This section of the article aims to answer whether recent job leavers were more than recent job starters throughout 2020. As previously stated, at EU level recent job leavers in Q2 2020 were more than recent job starts. Figure 7, which utilises non-seasonally adjusted data, also confirms: the ratio of the number of recent job leavers to the number of recent job starters in Q2 2020 was 108.3 %, implying that in this quarter recent job leavers were 8.3 % more than those who started work recently.
This phenomenon was already observed in Q1 2020 in Spain and Italy, where the number of recent job leavers was 23.0 % and 14.4 % respectively higher than the number of recent job starters (ratios of 123.0 % and 114.4 %).
Following that, in Q2 2020, 14 Member States (out of 26 with available data), had a ratio surpassing 100 %, i.e. these countries had more recent job leavers than recent job starters. The highest ratios were in Spain (253.1 %) and Ireland (255.8 %) where the number of recent job leavers nearly tripled those of recent job starters.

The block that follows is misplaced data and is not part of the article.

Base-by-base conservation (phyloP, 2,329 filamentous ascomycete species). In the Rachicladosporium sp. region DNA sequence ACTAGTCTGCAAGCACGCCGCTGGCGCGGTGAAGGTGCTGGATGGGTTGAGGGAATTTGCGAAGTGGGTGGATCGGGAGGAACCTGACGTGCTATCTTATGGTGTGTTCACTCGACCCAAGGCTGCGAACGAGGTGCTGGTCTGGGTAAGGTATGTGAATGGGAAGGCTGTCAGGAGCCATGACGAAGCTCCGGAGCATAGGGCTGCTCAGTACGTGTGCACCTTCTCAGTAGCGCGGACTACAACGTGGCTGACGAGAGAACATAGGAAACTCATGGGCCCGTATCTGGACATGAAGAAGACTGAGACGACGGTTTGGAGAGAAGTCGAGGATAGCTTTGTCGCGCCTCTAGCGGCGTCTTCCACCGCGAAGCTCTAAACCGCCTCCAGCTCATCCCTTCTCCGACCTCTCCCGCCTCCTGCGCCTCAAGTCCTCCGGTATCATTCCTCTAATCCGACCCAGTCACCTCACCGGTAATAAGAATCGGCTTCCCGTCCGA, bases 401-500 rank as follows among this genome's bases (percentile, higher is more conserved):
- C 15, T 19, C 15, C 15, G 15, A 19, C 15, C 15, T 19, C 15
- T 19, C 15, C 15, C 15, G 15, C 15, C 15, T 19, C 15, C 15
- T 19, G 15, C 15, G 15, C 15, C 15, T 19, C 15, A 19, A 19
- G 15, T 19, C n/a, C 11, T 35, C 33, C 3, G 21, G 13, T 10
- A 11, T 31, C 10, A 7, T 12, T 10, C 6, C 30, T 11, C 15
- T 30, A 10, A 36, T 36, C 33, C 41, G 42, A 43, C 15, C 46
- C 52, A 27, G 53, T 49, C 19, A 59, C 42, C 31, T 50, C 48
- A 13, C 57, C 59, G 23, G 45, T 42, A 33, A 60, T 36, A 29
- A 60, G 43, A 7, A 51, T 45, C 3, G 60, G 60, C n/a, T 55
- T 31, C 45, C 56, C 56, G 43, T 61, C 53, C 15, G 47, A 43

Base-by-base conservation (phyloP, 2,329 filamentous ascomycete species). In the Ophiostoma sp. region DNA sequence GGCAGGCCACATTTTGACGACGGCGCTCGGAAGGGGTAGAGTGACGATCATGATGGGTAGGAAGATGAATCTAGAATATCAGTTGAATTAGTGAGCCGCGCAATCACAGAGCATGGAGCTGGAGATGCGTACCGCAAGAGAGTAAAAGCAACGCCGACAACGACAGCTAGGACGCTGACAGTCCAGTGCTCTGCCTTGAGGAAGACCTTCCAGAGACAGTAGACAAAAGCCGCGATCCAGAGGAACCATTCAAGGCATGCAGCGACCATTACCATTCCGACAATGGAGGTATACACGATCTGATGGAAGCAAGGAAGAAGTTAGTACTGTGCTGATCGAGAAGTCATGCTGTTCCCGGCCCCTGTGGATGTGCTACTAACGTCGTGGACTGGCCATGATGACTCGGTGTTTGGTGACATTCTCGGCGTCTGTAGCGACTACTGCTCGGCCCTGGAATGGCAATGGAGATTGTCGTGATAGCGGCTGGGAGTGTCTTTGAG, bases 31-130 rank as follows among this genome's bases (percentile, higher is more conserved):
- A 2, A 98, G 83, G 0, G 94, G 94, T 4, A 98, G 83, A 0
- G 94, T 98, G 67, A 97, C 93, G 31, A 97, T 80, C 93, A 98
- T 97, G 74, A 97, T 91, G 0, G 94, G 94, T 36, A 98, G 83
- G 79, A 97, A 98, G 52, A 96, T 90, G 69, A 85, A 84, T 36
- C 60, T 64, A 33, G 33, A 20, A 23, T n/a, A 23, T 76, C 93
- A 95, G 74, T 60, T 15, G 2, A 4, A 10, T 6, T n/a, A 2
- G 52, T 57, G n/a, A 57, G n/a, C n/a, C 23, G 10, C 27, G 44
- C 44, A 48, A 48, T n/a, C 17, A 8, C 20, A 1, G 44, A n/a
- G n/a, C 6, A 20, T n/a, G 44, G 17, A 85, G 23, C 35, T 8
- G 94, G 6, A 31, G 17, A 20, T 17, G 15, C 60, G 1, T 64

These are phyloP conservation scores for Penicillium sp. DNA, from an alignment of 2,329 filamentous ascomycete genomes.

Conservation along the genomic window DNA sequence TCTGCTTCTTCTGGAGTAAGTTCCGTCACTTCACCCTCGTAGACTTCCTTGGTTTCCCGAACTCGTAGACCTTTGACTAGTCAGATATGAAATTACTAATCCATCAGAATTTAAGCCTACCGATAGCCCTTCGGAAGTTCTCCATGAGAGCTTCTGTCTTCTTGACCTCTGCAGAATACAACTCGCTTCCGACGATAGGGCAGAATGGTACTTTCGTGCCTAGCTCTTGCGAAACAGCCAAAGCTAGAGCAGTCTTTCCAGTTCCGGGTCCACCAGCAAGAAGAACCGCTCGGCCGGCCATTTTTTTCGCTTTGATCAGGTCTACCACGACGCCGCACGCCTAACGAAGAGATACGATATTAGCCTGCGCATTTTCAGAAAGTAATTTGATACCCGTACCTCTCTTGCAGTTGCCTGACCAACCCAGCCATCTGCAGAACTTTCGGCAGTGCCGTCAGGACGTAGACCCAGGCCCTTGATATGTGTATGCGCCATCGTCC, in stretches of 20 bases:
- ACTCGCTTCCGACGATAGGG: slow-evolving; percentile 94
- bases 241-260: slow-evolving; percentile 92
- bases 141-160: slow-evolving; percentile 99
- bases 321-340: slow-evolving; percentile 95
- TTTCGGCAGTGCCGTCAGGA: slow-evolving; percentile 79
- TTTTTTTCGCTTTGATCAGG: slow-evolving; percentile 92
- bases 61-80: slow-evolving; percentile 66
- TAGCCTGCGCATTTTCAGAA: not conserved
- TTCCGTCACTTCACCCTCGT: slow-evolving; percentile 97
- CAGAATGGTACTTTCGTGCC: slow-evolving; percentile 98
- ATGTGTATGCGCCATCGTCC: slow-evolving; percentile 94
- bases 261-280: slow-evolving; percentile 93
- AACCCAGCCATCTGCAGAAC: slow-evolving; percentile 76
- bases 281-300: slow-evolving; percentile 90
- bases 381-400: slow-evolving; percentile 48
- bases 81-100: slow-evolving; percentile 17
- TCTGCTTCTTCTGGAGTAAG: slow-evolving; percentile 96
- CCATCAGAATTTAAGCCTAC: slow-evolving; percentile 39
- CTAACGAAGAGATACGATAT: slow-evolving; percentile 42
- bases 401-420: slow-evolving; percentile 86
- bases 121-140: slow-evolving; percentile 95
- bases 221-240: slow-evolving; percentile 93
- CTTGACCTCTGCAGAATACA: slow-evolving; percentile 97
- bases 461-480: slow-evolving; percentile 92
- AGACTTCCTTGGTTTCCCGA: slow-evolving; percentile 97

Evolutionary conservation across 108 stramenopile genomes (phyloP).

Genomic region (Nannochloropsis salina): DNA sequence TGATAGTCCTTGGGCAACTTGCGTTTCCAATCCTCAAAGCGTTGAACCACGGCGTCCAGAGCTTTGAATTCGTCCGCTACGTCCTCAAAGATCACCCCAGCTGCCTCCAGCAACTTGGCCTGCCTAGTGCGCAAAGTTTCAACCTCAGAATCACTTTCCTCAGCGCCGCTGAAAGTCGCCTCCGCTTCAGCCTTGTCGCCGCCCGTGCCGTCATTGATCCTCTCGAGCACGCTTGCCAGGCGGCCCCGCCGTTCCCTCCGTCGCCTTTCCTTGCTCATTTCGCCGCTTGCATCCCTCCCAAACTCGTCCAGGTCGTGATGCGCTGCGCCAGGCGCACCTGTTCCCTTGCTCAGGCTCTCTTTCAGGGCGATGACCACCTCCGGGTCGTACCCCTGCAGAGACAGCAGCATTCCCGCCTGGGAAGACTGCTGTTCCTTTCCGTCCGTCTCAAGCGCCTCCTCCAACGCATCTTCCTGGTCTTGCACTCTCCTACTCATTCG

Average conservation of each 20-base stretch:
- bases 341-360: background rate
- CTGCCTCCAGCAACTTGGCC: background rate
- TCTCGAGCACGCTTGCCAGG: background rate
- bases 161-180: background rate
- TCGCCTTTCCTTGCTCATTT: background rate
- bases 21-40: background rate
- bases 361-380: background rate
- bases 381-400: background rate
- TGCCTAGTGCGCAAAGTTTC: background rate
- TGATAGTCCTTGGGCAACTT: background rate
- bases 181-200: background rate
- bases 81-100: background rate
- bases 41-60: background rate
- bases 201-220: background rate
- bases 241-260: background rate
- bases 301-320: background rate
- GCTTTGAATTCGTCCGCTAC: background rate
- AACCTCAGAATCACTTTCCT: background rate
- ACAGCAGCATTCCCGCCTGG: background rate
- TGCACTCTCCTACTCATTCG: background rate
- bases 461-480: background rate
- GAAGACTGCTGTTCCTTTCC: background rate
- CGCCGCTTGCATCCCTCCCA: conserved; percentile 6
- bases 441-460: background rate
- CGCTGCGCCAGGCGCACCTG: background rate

In Q3 2020, in all EU countries, the ratio dropped below 100 % with lower levels of recent job leavers than recent job starters. Then, in Q4 2020, four Member States were above the 100 % mark, with more recent job leavers than recent job starts. These were Romania, Italy, Greece and Bulgaria, where people who had left their job recently were respectively 2.2 %, 4.5 %, 37.9 % and 63.3 % more than the newly employed.
Source data for tables and graphs
All figures in this article are based on quarterly results from the European Union Labour Force Survey (EU-LFS).
Source: The European Union Labour Force Survey (EU-LFS) is the largest European household sample survey providing mostly quarterly and annual results on labour participation of people aged 15 and over as well as on persons outside the labour force. It covers residents in private households. Conscripts in military or community service are not included in the results. The EU-LFS is based on the same target populations and uses the same definitions in all countries, which means that the results are comparable between countries.
European aggregates: EU refers to the sum of the EU-27 Member States. If data is unavailable for a country, the calculation of the corresponding aggregates is computed with estimates. Such cases are indicated.